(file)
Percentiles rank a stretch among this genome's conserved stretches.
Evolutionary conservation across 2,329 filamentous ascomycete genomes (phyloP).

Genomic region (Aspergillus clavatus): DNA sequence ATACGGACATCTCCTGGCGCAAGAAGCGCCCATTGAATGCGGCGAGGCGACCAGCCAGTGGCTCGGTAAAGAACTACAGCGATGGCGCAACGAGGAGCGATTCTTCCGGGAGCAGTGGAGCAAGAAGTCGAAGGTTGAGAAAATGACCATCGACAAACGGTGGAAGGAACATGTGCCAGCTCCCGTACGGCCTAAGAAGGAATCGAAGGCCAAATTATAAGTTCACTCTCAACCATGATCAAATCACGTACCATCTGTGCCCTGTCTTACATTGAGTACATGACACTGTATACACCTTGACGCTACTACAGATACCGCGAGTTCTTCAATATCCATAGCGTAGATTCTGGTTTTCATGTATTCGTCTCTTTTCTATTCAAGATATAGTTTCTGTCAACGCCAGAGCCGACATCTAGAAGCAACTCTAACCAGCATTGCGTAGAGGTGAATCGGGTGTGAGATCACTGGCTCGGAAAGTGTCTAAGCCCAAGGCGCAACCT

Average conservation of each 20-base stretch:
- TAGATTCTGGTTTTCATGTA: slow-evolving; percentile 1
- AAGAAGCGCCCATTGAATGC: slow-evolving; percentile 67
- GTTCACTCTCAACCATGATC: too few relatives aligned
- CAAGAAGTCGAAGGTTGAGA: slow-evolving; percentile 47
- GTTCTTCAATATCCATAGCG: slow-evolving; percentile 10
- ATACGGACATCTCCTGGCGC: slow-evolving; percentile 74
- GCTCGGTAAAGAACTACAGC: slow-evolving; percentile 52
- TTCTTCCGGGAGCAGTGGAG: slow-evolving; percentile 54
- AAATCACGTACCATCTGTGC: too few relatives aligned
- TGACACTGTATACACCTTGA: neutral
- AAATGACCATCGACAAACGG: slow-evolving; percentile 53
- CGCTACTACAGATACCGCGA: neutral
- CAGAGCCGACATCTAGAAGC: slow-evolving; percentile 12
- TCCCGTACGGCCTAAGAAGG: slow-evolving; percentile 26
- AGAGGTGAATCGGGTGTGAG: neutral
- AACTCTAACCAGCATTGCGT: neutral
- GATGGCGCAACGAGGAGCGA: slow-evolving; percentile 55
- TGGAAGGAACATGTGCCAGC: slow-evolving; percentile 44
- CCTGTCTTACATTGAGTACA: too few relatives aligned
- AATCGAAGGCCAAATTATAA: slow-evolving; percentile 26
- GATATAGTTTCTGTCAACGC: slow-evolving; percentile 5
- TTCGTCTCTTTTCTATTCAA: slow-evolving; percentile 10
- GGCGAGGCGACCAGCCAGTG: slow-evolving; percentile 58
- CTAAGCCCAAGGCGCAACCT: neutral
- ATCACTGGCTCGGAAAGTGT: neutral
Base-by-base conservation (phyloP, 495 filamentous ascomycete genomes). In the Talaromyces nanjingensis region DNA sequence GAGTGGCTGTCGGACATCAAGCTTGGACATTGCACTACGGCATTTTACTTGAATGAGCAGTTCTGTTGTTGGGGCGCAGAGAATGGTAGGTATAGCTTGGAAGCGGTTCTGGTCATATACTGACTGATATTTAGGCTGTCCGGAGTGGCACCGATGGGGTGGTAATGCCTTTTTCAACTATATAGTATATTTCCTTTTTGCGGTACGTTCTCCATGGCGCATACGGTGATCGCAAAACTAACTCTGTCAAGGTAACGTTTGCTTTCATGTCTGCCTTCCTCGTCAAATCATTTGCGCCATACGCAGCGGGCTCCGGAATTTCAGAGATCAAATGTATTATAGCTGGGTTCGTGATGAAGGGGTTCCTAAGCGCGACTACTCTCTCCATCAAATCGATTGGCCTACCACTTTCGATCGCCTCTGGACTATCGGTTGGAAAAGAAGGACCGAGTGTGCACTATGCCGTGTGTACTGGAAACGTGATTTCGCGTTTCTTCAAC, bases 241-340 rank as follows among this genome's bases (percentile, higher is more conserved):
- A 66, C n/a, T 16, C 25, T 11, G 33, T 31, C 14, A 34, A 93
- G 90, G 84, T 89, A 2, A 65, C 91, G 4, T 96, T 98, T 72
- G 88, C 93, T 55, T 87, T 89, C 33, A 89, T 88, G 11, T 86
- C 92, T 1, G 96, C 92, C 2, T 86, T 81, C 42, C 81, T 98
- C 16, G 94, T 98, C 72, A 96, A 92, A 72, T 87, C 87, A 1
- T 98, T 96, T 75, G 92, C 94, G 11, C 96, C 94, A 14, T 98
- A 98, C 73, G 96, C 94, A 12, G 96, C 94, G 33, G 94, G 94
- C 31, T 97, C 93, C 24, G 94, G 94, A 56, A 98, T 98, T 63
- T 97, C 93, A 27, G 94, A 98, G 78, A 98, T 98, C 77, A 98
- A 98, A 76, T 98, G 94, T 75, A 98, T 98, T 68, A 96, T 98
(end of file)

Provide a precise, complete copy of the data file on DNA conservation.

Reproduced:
Percentiles rank a stretch among this genome's conserved stretches.
Evolutionary conservation across 2,329 filamentous ascomycete genomes (phyloP).

Genomic region (Aspergillus clavatus): DNA sequence ATACGGACATCTCCTGGCGCAAGAAGCGCCCATTGAATGCGGCGAGGCGACCAGCCAGTGGCTCGGTAAAGAACTACAGCGATGGCGCAACGAGGAGCGATTCTTCCGGGAGCAGTGGAGCAAGAAGTCGAAGGTTGAGAAAATGACCATCGACAAACGGTGGAAGGAACATGTGCCAGCTCCCGTACGGCCTAAGAAGGAATCGAAGGCCAAATTATAAGTTCACTCTCAACCATGATCAAATCACGTACCATCTGTGCCCTGTCTTACATTGAGTACATGACACTGTATACACCTTGACGCTACTACAGATACCGCGAGTTCTTCAATATCCATAGCGTAGATTCTGGTTTTCATGTATTCGTCTCTTTTCTATTCAAGATATAGTTTCTGTCAACGCCAGAGCCGACATCTAGAAGCAACTCTAACCAGCATTGCGTAGAGGTGAATCGGGTGTGAGATCACTGGCTCGGAAAGTGTCTAAGCCCAAGGCGCAACCT

Average conservation of each 20-base stretch:
- TAGATTCTGGTTTTCATGTA: slow-evolving; percentile 1
- AAGAAGCGCCCATTGAATGC: slow-evolving; percentile 67
- GTTCACTCTCAACCATGATC: too few relatives aligned
- CAAGAAGTCGAAGGTTGAGA: slow-evolving; percentile 47
- GTTCTTCAATATCCATAGCG: slow-evolving; percentile 10
- ATACGGACATCTCCTGGCGC: slow-evolving; percentile 74
- GCTCGGTAAAGAACTACAGC: slow-evolving; percentile 52
- TTCTTCCGGGAGCAGTGGAG: slow-evolving; percentile 54
- AAATCACGTACCATCTGTGC: too few relatives aligned
- TGACACTGTATACACCTTGA: neutral
- AAATGACCATCGACAAACGG: slow-evolving; percentile 53
- CGCTACTACAGATACCGCGA: neutral
- CAGAGCCGACATCTAGAAGC: slow-evolving; percentile 12
- TCCCGTACGGCCTAAGAAGG: slow-evolving; percentile 26
- AGAGGTGAATCGGGTGTGAG: neutral
- AACTCTAACCAGCATTGCGT: neutral
- GATGGCGCAACGAGGAGCGA: slow-evolving; percentile 55
- TGGAAGGAACATGTGCCAGC: slow-evolving; percentile 44
- CCTGTCTTACATTGAGTACA: too few relatives aligned
- AATCGAAGGCCAAATTATAA: slow-evolving; percentile 26
- GATATAGTTTCTGTCAACGC: slow-evolving; percentile 5
- TTCGTCTCTTTTCTATTCAA: slow-evolving; percentile 10
- GGCGAGGCGACCAGCCAGTG: slow-evolving; percentile 58
- CTAAGCCCAAGGCGCAACCT: neutral
- ATCACTGGCTCGGAAAGTGT: neutral
Base-by-base conservation (phyloP, 495 filamentous ascomycete genomes). In the Talaromyces nanjingensis region DNA sequence GAGTGGCTGTCGGACATCAAGCTTGGACATTGCACTACGGCATTTTACTTGAATGAGCAGTTCTGTTGTTGGGGCGCAGAGAATGGTAGGTATAGCTTGGAAGCGGTTCTGGTCATATACTGACTGATATTTAGGCTGTCCGGAGTGGCACCGATGGGGTGGTAATGCCTTTTTCAACTATATAGTATATTTCCTTTTTGCGGTACGTTCTCCATGGCGCATACGGTGATCGCAAAACTAACTCTGTCAAGGTAACGTTTGCTTTCATGTCTGCCTTCCTCGTCAAATCATTTGCGCCATACGCAGCGGGCTCCGGAATTTCAGAGATCAAATGTATTATAGCTGGGTTCGTGATGAAGGGGTTCCTAAGCGCGACTACTCTCTCCATCAAATCGATTGGCCTACCACTTTCGATCGCCTCTGGACTATCGGTTGGAAAAGAAGGACCGAGTGTGCACTATGCCGTGTGTACTGGAAACGTGATTTCGCGTTTCTTCAAC, bases 241-340 rank as follows among this genome's bases (percentile, higher is more conserved):
- A 66, C n/a, T 16, C 25, T 11, G 33, T 31, C 14, A 34, A 93
- G 90, G 84, T 89, A 2, A 65, C 91, G 4, T 96, T 98, T 72
- G 88, C 93, T 55, T 87, T 89, C 33, A 89, T 88, G 11, T 86
- C 92, T 1, G 96, C 92, C 2, T 86, T 81, C 42, C 81, T 98
- C 16, G 94, T 98, C 72, A 96, A 92, A 72, T 87, C 87, A 1
- T 98, T 96, T 75, G 92, C 94, G 11, C 96, C 94, A 14, T 98
- A 98, C 73, G 96, C 94, A 12, G 96, C 94, G 33, G 94, G 94
- C 31, T 97, C 93, C 24, G 94, G 94, A 56, A 98, T 98, T 63
- T 97, C 93, A 27, G 94, A 98, G 78, A 98, T 98, C 77, A 98
- A 98, A 76, T 98, G 94, T 75, A 98, T 98, T 68, A 96, T 98